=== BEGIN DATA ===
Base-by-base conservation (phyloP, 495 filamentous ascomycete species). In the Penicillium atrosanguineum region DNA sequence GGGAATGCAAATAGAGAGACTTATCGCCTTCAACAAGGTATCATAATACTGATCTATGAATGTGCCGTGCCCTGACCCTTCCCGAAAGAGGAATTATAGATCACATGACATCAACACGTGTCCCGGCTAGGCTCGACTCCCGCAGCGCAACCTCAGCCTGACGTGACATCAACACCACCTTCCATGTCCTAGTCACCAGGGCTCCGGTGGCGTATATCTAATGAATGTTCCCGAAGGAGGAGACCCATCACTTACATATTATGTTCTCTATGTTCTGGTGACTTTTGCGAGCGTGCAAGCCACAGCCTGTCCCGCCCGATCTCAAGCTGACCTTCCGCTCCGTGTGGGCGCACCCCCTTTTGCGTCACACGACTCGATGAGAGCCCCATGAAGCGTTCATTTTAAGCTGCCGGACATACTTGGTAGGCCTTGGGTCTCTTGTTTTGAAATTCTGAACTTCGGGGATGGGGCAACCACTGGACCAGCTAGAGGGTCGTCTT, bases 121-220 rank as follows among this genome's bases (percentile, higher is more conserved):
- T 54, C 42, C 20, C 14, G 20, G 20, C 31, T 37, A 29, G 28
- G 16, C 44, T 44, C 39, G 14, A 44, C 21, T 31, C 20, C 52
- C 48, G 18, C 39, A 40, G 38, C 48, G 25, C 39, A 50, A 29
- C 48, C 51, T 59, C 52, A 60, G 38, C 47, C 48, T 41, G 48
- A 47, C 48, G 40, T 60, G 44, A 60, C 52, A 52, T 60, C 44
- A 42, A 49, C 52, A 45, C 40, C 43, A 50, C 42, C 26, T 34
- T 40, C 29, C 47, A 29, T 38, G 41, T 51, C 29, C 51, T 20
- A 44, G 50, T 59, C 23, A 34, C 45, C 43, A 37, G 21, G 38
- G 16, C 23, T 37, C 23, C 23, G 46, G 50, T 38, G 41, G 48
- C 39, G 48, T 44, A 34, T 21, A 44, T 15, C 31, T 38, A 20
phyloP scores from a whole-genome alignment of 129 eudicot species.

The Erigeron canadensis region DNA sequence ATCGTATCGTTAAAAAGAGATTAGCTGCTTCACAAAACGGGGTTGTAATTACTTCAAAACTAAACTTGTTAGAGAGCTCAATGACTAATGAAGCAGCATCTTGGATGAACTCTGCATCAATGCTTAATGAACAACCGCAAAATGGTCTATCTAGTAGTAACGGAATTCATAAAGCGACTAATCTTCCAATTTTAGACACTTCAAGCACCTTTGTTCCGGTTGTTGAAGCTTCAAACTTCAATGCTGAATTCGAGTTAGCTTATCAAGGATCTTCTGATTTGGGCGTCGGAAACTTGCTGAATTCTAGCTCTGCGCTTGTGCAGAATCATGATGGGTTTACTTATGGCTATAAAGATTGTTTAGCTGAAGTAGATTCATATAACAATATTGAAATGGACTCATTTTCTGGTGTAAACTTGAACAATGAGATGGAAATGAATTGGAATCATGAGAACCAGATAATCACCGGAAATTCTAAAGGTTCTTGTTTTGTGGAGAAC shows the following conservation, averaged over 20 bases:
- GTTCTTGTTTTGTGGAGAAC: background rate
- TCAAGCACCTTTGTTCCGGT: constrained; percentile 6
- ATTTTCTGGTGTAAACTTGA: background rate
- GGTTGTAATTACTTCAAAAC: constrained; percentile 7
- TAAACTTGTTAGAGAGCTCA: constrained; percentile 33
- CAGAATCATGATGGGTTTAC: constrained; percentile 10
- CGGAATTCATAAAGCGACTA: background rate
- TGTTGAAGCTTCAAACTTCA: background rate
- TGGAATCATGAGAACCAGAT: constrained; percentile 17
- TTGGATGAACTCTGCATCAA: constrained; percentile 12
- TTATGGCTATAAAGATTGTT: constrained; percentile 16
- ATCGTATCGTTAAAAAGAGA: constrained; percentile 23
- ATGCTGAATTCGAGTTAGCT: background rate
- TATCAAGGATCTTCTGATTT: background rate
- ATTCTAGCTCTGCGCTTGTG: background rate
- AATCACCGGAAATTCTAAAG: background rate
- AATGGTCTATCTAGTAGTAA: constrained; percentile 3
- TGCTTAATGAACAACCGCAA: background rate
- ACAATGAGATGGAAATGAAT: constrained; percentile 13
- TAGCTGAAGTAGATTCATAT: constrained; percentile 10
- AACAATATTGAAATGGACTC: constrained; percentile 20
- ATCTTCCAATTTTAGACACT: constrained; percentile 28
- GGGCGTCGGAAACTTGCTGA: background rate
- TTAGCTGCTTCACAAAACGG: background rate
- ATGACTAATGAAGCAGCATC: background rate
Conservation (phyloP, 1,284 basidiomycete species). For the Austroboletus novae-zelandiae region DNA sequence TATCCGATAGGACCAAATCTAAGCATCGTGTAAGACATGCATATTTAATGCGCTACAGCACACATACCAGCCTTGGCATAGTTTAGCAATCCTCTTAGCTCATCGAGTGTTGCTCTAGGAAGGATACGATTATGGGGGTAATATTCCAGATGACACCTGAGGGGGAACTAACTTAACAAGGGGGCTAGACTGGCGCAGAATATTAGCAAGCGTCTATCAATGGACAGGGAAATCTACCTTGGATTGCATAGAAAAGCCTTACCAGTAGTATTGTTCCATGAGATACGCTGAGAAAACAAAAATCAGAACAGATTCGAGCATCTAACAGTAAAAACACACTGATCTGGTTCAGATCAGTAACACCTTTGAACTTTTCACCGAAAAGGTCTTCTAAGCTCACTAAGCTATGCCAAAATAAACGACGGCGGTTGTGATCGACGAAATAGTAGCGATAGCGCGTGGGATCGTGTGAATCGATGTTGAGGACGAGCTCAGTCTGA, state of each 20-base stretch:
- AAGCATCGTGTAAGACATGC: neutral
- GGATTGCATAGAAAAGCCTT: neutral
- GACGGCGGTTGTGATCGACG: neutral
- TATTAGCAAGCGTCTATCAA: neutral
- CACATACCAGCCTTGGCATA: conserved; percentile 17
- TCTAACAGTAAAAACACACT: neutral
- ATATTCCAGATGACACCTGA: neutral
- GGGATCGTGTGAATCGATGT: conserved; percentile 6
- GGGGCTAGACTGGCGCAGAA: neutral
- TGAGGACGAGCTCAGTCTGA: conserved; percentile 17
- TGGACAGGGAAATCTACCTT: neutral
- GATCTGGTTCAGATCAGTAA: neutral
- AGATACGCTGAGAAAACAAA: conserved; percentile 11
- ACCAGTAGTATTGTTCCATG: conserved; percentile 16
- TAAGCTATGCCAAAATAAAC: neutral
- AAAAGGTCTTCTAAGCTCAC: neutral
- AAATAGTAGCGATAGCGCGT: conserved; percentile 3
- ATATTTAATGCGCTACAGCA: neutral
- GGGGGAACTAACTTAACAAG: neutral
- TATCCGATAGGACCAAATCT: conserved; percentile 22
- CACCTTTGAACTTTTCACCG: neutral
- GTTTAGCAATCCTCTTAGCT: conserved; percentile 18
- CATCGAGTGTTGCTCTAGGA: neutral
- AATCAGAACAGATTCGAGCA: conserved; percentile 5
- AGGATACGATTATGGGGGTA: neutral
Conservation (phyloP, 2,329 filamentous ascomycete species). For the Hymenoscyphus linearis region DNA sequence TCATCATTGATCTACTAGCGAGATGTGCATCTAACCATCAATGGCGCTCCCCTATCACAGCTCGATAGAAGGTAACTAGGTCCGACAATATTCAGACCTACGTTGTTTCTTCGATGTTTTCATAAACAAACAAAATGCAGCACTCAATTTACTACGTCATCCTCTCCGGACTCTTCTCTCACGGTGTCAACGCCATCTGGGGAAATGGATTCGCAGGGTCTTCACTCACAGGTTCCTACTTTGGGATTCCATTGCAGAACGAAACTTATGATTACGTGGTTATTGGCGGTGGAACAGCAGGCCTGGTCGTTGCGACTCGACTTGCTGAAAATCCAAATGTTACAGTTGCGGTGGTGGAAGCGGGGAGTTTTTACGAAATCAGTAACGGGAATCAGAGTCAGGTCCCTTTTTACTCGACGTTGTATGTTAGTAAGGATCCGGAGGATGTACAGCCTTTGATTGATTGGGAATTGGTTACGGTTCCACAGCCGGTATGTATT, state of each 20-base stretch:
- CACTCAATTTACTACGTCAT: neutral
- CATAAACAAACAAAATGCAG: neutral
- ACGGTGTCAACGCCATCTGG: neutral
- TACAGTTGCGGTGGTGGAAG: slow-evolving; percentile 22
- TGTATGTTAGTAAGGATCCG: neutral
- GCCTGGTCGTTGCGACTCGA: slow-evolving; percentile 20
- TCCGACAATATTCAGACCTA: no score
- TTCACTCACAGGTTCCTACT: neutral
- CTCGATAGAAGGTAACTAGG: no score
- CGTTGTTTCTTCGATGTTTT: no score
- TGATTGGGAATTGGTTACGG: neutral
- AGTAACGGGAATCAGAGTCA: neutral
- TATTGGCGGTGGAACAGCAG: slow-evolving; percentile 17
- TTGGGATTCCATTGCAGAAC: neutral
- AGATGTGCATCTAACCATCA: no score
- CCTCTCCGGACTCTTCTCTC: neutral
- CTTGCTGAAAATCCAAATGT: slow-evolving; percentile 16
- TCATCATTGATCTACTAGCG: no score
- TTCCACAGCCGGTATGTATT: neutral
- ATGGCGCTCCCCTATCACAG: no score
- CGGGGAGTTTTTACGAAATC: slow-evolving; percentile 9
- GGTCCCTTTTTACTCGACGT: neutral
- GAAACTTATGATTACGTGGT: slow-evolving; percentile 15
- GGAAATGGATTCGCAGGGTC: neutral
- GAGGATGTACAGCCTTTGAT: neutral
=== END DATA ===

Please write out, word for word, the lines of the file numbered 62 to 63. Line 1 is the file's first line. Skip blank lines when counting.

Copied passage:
- CATCGAGTGTTGCTCTAGGA: neutral
- AATCAGAACAGATTCGAGCA: conserved; percentile 5